MFG Advocate …

The Empire (State) Strikes Back

By  Penny Brown, Public Affairs Director

Western New York – known to some as “upstate” or “not New York City” – is known for a lot of things. Chicken wings. Great Lakes. Lots and lots of snow. But these days, it’s getting known even more as a hub for high-tech manufacturing innovation – and improving the region’s employment and economic fortunes. 

The region has a long and proud manufacturing history, but its fortunes fell upon hard times in recent years as some of its most storied businesses languished or located operations elsewhere. Currently, the region around Buffalo, Rochester, and the rest of Western New York is striving to get manufacturing back on track – and seeing some success.

Here are a few developments in manufacturing – and regional economic development programs – from the Great Lakes region of the Empire State:

The Manufacturing Innovation Institute for Integrated Photonics: Rochester, N.Y., will be home to the sixth of nine planned advanced manufacturing hubs that are part of the National Network for Manufacturing Innovation. It will be focused on integrated photonics, technologies that include lasers, optics, fiber optics, and electro-optical devices. Somewhat fittingly, this institute will be located in the tower that once served as headquarters for Bausch + Lomb, which along with Xerox and Kodak were the backbone of Rochester’s prime imaging and lens industry. B+L headquarters moved to New Jersey in 2013.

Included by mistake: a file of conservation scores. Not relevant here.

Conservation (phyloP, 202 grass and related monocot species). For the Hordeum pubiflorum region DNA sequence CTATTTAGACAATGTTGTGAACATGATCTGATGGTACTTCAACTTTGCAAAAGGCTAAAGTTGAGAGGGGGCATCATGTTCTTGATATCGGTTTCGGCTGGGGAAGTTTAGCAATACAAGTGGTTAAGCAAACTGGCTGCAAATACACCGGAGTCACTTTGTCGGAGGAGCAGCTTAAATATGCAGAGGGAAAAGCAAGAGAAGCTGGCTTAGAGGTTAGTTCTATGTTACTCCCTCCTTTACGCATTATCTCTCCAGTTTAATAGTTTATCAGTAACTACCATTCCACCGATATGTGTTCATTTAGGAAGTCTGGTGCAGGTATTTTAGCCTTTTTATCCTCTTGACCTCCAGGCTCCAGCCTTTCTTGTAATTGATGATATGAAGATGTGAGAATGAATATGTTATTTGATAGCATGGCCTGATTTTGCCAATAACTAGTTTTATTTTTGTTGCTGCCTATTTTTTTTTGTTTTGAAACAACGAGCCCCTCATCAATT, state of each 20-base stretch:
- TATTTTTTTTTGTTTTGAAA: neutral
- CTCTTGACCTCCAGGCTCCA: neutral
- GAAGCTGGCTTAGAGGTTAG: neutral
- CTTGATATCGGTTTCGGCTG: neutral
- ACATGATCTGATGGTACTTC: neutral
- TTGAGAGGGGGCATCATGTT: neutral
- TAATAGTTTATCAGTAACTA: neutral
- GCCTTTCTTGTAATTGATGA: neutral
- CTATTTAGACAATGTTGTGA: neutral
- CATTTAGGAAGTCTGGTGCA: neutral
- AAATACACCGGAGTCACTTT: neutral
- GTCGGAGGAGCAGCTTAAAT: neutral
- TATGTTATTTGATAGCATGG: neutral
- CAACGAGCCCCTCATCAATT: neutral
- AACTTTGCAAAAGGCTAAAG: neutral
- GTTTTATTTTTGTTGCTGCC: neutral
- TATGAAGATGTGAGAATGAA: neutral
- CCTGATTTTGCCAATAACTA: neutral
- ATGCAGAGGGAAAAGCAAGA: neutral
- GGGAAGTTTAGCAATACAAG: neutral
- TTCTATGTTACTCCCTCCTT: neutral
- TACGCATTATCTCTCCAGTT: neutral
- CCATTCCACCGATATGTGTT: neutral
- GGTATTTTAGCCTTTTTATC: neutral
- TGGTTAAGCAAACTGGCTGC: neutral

“What you really want to see is announcements of expansions and locations of advanced manufacturing in Rochester,” University of Rochester President Joel Seligman told Time Warner Cable News in Rochester. “… I expect in the next few years, you’re going to see a lot of announcements.”

Buffalo Billion: In 2012, New York Gov. Andrew Cuomo announced that the state would invest $1 billion over 10 years to revive the Buffalo regional economy. The goal is to create long-term projects and initiatives for targeted industries that will generate strong economic value – health & life sciences, tourism, entrepreneurship and advanced manufacturing. 

It’s not been without controversy, as some of the contracts awarded as part of the initiative are under investigation by Manhattan U.S. Attorney Preet Bharara. It’s also uncertain what will happen with the funding once Cuomo leaves office. But for now, there are benefits for advanced manufacturing, as currently, two centers have come to fruition as part of the program.   

Buffalo Manufacturing Works: Located on Buffalo’s Main Street, this facility focuses on applied R&D services for advanced manufacturing. The idea is that companies can use the center’s resources as an affordable means to test and develop new technologies, in addition to improving their existing products and processes. Specific areas of research include flexible automation and controls, advanced materials and testing, additive manufacturing and advanced fabrication.

Innovation Hub at RiverBend: Billed as a “state-of-the-art campus for high-tech and green energy manufacturing,” the Buffalo High-Tech Manufacturing Innovation Hub at RiverBend will be home to the SolarCity GigaFactory. The site was once home to a Republic Steel manufacturing facility, and in its new incarnation will focus on building rooftop solar power technologies. At full production, the facility will generate more than 1 gigawatt of annual solar capacity – the equivalent of more than 122 tons of coal.

AMT has a number of members in Western New York – are you one of them? What can you say about the industry’s current fortunes in the region? Drop me a line at pbrown@AMTonline.org